Rainier resident Veronica Brauer probably said it best: “The store makes me feel welcome, like I’m back home in Mexico.”
Brauer, 50, a real estate agent born and raised in Sonora, Mexico, was standing last week near the meat counter at Yelm’s new Mexican store and meat market, El Portal Tienda Mexicana & Carniceria, embracing the memories the store exuded.
She’d come to the market this day to buy carne asada, a popular Mexican slice of beef — usually skirt or flank steak — and a bag of Maseca corn flour to make tortillas.
“The carne asada takes me back to Mexico,” she said. “The flavor is very sentimental to me.”
So, too, are the sweet breads the store sells, though nabbing those takes effort.
“The pastries go real fast, and I have to get here early to get the ones I like the most,” she said. “I enjoy them with a cup of coffee … oh, my goodness.”
El Portal owner Lucero Oseguera, 23, a 2015 Yelm High School graduate, opened the 1,700-square-foot market on Nov. 1 and is still filling the store’s shelves and expecting to add more. Right now it’s a bit bare, though customers will find many Mexican food staples such as Maseca at the ready.
Meeting Thurston County Health Department regulations and then coping with COVID-19-related business sanctions forced Oseguera to postpone her opening from spring to fall — and the resulting complications have hindered her initial plans.
“But little by little we’ve been filling the store, so it’s not so empty,” she said.
Oseguera expects a big push in January.
“We will restock the whole, entire store with more of what we have now and other items that are in other Hispanic stores,” she said. “That will include fruit, produce and more meat. I’ll add amenities to the store that will delight our customers.”
And if she’s fortunate, the meat she’s adding will include a few exotic items.
“I’m going to try and get my hands on some python, rabbit, alligator and deer or elk,” she said.
The meat case is already pretty well stocked: In addition to the ever-favorite carne asada, it typically offers meat cuts for chicken fajita mix beef, pork carnitas and chicken chorizo sausage, among other offerings.
El Portal meat manager Rudolfo Mendez, 41, lauds the merit and flavor of El Portal’s meat.
“We are hoping that the quality of our meats and the time as well as care that is taken to season and marinate will speak for itself,” he said. “We offer simple authenticity.”
The longtime Yelm resident decided to open El Portal — located in the Frontier Village shopping mall at the corner of Mossman Avenue Southeast and First Street South — because she foresaw a profitable business and thought Yelm-area residents would embrace it.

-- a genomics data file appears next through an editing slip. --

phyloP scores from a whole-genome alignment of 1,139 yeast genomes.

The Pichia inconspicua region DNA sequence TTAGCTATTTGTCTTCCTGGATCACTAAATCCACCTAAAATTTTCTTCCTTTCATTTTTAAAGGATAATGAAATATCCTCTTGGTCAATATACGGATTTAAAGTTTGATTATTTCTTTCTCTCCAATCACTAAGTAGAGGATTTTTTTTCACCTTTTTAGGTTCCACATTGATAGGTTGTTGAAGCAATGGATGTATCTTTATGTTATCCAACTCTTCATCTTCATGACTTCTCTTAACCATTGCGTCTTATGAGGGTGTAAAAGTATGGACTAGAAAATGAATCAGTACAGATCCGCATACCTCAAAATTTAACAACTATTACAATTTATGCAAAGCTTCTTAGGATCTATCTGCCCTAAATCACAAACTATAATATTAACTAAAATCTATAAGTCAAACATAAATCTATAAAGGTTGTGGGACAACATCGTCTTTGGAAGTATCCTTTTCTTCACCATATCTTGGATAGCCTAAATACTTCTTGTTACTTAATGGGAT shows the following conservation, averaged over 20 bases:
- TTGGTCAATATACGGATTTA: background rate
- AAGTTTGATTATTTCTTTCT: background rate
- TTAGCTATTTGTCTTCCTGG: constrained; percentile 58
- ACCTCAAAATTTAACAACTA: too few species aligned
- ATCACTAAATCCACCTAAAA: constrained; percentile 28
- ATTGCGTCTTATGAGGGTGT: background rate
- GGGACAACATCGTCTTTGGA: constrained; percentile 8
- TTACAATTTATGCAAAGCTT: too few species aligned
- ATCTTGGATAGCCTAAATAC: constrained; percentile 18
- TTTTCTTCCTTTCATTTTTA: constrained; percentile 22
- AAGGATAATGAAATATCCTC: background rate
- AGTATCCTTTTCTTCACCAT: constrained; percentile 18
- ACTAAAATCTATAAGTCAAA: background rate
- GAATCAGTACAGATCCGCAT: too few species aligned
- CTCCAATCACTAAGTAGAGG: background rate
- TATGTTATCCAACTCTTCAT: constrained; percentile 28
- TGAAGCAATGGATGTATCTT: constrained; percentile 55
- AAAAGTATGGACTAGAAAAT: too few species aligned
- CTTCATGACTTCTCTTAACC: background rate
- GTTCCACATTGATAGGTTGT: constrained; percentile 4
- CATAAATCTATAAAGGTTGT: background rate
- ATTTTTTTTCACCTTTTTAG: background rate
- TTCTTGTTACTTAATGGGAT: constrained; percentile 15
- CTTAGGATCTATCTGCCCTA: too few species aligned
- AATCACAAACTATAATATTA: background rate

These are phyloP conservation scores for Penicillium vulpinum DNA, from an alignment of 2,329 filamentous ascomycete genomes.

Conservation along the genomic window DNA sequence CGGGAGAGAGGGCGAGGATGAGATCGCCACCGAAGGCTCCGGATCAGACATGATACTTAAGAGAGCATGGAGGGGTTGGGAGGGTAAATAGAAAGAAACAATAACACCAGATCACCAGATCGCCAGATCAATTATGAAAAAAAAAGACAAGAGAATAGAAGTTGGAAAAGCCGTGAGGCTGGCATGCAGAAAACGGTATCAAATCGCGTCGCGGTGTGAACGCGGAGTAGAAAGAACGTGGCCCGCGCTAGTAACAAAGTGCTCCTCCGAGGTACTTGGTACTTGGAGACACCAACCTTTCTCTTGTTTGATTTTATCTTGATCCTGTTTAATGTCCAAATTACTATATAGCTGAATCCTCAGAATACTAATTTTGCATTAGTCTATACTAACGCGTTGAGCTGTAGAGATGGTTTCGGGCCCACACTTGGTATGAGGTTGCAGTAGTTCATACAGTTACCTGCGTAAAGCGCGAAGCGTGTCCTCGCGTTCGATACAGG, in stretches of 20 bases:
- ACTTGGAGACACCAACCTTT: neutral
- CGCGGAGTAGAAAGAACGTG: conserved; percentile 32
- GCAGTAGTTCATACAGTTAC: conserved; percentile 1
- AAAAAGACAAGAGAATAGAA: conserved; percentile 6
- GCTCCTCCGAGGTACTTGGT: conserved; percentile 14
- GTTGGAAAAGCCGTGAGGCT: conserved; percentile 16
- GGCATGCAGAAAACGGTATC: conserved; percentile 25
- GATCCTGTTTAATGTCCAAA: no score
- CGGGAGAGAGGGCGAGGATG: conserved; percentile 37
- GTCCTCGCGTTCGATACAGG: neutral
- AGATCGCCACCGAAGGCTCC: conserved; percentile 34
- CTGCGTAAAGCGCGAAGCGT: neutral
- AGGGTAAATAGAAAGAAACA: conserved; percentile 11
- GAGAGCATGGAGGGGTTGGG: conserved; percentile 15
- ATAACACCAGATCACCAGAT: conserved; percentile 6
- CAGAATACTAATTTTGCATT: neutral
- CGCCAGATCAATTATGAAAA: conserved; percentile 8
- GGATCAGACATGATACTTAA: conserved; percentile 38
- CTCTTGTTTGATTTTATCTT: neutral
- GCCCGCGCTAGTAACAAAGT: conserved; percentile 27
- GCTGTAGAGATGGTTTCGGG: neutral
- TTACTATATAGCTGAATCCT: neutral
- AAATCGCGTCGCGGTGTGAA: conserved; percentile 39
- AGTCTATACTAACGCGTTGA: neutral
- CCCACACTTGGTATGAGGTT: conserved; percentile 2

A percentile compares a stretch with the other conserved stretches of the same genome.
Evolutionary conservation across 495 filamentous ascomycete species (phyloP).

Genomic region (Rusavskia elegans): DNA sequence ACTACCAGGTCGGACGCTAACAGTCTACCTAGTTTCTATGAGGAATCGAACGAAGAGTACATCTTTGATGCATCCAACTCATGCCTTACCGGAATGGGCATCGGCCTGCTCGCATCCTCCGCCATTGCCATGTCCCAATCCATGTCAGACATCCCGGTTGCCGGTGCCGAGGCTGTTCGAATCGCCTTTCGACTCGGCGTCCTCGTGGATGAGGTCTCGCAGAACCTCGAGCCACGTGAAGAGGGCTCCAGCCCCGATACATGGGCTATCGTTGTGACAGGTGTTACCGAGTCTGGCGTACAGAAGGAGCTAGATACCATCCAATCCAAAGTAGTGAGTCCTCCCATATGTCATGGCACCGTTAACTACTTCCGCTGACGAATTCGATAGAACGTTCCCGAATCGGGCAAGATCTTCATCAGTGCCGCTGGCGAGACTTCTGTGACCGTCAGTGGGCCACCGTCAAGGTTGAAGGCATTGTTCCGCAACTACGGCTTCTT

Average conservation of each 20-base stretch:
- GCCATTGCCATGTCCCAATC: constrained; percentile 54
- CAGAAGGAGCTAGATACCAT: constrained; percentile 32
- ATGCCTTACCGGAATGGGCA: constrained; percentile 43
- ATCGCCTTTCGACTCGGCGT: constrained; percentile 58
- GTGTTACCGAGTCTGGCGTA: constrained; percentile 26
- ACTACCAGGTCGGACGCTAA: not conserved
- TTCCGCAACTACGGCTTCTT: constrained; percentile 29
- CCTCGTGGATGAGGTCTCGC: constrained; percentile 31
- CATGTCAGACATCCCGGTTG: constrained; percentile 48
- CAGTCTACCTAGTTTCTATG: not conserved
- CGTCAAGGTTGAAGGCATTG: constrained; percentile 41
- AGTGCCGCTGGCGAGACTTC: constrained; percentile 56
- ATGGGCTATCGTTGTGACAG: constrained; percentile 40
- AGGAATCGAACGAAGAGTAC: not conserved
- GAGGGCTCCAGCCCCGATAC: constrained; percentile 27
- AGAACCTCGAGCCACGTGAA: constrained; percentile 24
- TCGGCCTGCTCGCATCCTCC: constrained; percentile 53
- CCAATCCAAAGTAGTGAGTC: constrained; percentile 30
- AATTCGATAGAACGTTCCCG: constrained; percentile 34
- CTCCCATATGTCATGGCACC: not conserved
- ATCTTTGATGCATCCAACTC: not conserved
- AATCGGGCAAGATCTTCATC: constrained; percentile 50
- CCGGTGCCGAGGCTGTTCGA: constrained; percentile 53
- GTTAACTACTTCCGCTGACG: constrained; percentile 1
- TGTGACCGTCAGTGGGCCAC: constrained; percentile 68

“We were always having to drive 30 to 40 minutes out of town to the nearest Mexican store, and Yelm definitely needed one,” said Oseguera, who also resells houses as a side business. “I’ve been thinking about opening a store like this since I was about 13 years old, and for the past two years I’ve saved up as much money as I could to do it.”
Oseguera gained some business and culinary experience recently when she worked a few months helping open a restaurant at Southcenter Mall in Tukwila.
“I got experience from that about sanitation, processing food, managing employees, and scheduling and hiring,” she said. “I also learned a lot from my dad — who is a general contractor in Yelm — about how to run a business.”
El Portal’s customers — which number from 15 to 25 a day so far — included Roy resident Vincent Constantino, who visited the market for the first time last week to buy carne asada for a New Year’s meal.
“I think it’s great that Yelm has a Mexican market because it’s convenient and close,” said the 38-year-old. “Otherwise I’d have to go to Lacey or Tacoma.”
Constantino’s and Brauer’s reactions to El Portal gratify Oseguera.
“I really enjoy seeing how happy the customers are when they discover that a Mexican store is here,” she said. “And it’s uplifting to see the customers get excited when they find items here they couldn’t find somewhere else.”
For Mendez — who has worked in restaurants since age 18 and graduated from Le Cordon Bleu College of Culinary Arts in Portland — El Portal is simply a slice of Mexico.
“Everybody has said this reminds them of home,” he said. “It’s bringing a part of our culture to Yelm, and it reminds you of happiness when you’re eating.”
And it’s helping residents cope with COVID-19 in a special kind of way, Mendez suggested.
“During this time, it’s good to embrace people, and this atmosphere here doesn’t feel like any other place I’ve ever worked,” he said. “We’ve set out to make this not just a store, but an experience.”
Store manager Maria Carrillo, 21 — who does everything from purchasing merchandise to overseeing payroll and taxes — agrees: “I like talking to people and making sure they leave happy. When people come in here we want to make relationships with them, not just in and out.”
And Oseguera — who estimates she’s either related to, or acquainted with, about 80 percent of Yelm’s Hispanic population — wants to get the word out about her friendly, intimate store.
“In 2021, I really need to work on more marketing to make sure people know I’m here,” she said. “And people come to Yelm from other towns to buy items, so I want them to know we’re open, too.”
El Portal Tienda Mexicana & Carniceria is located at 404 First St. S. and is open Tuesday through Saturday from 10 a.m. to 6 p.m. and on Sunday from 11 a.m. to 5 p.m. You may reach the market at 360-960-8405, or visit the store’s Facebook page: https://www.facebook.com/El-Portal-LLC-471790003564930.
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